Farmers to Congress: Allow schools to serve whole milk

By Jessie Higgins
As milk consumption decreases and dairy farms go out of business at record rates, more dairy farmers are pushing Congress to allow whole milk back in schools.  Photo courtesy of Pixabay
As milk consumption decreases and dairy farms go out of business at record rates, more dairy farmers are pushing Congress to allow whole milk back in schools.  Photo courtesy of Pixabay

EVANSVILLE, Ind., Nov. 11 (UPI) -- A growing number of America's dairy farmers are pushing to allow whole milk back in public schools.

The grass-roots effort coalesced in September when a group of farmers and advocates started a petition asking President Donald Trump, Congress and other federal institutions to let students have the 3.5 percent milk.


As of Sunday, more than 11,500 people had signed the online petition.

"I think a lot of people still don't know that schools can't serve whole milk," said Sherry Bunting, who started the petition on

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Whole and 2 percent milk were federally banned from school lunches in 2012. The move came during the Obama administration at a time when lawmakers were focused on fighting childhood obesity.

Congress had passed the Hunger-Free Kids Act two years earlier. The sweeping legislation was meant to ensure children received healthy meals at school. One of the ways it did that was by requiring that school lunches adhere to the Dietary Guidelines for Americans. Those guidelines say that children should drink only 1 percent or fat-free milk.


Two years later, the U.S. Department of Agriculture codified that law into rules for schools participating in the National School Lunch program, and whole and 2 percent milk was removed from the menu.

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Under current law, whole milk only can return if the dietary guidelines are changed. Those guidelines are updated every five years by the USDA and the Department of Health and Human Services.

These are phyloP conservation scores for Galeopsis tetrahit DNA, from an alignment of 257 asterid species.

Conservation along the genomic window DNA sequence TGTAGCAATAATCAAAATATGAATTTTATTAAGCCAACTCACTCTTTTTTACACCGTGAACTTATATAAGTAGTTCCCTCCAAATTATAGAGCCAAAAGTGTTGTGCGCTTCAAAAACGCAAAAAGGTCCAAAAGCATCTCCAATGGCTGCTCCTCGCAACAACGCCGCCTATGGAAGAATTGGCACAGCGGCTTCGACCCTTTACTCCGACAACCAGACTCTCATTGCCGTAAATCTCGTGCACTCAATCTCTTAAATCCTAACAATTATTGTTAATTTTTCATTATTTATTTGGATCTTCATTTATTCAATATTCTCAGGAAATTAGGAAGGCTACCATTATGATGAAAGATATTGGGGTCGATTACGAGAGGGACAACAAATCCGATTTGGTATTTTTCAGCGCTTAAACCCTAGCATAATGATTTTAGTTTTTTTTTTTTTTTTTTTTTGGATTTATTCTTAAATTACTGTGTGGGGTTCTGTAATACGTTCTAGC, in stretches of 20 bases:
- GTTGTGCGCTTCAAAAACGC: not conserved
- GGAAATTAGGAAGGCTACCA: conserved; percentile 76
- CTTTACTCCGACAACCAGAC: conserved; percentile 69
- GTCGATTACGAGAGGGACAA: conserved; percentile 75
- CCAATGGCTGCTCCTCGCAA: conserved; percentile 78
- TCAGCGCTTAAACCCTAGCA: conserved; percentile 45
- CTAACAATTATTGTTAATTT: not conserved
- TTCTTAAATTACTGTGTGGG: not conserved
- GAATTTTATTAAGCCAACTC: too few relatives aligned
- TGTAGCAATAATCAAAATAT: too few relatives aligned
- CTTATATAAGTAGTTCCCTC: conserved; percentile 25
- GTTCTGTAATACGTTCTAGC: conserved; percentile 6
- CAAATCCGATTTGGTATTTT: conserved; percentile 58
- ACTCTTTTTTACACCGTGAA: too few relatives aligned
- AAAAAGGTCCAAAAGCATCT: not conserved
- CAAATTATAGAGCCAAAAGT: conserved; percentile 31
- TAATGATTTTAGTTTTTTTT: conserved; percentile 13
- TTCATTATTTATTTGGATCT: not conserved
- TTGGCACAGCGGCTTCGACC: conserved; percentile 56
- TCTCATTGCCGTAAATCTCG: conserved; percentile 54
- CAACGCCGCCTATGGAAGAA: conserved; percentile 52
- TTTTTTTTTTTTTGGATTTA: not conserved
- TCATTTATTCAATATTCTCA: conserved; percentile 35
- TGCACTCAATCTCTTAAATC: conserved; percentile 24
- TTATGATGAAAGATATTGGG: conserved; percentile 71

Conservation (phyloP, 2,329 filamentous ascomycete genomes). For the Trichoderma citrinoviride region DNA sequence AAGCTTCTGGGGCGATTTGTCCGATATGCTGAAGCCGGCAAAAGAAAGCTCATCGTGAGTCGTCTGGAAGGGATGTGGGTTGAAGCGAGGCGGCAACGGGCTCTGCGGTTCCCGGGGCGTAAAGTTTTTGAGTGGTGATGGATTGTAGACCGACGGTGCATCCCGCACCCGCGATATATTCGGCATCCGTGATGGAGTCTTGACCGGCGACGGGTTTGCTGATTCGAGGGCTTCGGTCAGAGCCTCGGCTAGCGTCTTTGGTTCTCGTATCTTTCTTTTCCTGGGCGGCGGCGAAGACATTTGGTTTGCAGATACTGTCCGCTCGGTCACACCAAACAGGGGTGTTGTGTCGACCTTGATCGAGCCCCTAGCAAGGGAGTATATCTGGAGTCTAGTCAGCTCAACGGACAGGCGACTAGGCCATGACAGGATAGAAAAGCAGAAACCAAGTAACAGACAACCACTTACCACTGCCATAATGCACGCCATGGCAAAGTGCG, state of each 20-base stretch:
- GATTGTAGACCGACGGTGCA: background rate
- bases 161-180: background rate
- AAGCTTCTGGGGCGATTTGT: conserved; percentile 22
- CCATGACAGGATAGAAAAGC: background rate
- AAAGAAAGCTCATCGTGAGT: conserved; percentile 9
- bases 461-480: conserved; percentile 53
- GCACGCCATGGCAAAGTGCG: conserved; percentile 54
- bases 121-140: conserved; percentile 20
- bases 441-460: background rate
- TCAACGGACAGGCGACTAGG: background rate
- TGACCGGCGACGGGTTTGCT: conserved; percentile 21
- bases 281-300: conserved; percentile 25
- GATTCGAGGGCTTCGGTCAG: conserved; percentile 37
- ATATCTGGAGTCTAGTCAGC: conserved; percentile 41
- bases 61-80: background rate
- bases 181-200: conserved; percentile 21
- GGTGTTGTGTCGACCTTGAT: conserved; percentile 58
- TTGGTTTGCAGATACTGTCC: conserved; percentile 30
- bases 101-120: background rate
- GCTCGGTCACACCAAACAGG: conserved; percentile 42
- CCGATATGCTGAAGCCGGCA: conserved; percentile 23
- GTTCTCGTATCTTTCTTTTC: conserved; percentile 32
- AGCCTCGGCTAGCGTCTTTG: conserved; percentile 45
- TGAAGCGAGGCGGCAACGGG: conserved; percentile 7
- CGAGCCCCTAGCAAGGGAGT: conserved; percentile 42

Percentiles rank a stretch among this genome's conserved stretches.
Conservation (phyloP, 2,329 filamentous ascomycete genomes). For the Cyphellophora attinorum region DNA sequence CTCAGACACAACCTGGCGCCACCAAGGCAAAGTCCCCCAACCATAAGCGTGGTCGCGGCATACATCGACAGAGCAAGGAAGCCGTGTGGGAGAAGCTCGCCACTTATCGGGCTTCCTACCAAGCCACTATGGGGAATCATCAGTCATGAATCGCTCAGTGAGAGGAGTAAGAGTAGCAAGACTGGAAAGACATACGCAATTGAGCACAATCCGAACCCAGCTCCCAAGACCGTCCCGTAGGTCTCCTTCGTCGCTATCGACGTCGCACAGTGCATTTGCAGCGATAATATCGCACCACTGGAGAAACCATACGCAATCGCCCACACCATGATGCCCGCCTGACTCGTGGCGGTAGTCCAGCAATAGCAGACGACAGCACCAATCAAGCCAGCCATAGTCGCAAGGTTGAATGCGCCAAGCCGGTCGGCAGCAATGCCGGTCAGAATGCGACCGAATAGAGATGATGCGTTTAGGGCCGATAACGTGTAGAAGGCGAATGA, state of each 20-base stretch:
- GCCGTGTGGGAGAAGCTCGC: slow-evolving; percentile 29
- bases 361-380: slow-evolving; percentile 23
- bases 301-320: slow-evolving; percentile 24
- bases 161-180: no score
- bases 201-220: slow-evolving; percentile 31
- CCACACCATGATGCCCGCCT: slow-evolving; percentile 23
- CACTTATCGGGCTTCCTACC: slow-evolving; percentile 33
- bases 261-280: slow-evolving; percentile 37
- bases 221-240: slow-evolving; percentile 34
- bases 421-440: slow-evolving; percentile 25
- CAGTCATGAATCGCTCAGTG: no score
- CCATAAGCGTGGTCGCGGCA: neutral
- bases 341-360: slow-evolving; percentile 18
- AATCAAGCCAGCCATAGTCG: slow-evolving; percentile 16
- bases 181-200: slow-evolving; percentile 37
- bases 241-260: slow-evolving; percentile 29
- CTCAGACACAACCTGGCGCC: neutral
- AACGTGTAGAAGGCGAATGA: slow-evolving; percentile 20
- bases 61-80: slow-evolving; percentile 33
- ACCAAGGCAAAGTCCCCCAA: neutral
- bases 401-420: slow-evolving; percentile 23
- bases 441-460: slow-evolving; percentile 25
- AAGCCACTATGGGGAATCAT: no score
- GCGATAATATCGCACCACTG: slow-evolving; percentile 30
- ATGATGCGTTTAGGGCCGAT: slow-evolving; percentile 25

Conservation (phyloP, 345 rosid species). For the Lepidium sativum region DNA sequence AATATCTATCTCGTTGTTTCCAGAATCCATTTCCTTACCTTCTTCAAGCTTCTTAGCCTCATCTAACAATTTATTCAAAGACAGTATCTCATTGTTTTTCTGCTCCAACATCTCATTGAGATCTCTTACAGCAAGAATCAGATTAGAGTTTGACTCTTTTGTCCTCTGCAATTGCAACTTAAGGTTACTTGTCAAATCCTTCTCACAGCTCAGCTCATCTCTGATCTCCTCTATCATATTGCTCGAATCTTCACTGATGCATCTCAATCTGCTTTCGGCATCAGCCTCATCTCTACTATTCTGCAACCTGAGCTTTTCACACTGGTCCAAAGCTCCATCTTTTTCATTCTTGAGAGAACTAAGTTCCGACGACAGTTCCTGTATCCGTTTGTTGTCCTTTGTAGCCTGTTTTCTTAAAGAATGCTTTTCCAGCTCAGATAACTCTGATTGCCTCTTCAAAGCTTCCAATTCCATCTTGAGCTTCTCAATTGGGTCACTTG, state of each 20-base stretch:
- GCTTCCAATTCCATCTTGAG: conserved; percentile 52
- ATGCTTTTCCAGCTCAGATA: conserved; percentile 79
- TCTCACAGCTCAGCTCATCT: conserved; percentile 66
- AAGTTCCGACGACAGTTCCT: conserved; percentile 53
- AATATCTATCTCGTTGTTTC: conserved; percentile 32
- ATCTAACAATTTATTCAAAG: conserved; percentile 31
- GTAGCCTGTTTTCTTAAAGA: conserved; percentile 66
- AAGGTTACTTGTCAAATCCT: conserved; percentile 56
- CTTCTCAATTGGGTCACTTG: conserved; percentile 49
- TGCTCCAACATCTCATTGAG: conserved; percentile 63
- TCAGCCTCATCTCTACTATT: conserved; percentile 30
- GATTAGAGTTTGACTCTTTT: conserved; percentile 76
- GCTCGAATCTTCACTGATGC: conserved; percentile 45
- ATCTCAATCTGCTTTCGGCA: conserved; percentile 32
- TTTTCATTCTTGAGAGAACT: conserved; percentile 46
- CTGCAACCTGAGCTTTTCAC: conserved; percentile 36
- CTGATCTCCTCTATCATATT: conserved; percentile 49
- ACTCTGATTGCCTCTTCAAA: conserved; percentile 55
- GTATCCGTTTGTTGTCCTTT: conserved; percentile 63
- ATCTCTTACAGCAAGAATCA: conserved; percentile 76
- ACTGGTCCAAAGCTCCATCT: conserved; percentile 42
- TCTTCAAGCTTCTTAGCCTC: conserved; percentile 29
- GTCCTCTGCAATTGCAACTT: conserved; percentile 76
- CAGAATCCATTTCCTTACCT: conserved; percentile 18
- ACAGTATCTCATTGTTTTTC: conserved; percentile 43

An advisory committee is meeting to review the latest scientific evidence before the next set of guidelines are released in 2020.

Bunting plans to deliver the petition to that committee in hopes it will spur reconsideration of the position against the full-fat milk.

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She and other grass-roots supporters who have united behind this cause doubt the committee will budge, however.

The U.S. government has been urging adults and children to consume low-fat or fat-free milk since the 1980s as a way to reduce overall fat consumption. Leading health and medical institutions agree.

The American Heart Association recommends that children switch to 1 percent or fat-free milk after age 2, as do the American Academy of Pediatrics, the Academy of Nutrition and Dietetics and others.

"It's largely the obesity epidemic that drove whole milk out of popularity," said Dr. Frank Greer, a professor of pediatrics at the University of Wisconsin School of Medicine and former chairman of the American Academy of Pediatrics Committee on Nutrition.


"There were studies that showed the easiest way to reduce fat in a child's diet was to replace whole milk with low fat," Greer said.

There's logic behind that, he said. With its high fat and nutrient content, whole milk was historically marketed as something that could help children gain weight. In the 1940s and 1950s, many American children were malnourished and underweight.

"I have a poster on my wall that says, 'I'm up to weight, I drink milk,'" Greer said. "It's from 1949, and it was put out by the dairy industry."

Today, society is faced with the opposite problem. According to the Centers for Disease Control and Prevention, nearly 20 percent of America's children and adolescents -- some 13.7 million -- are obese.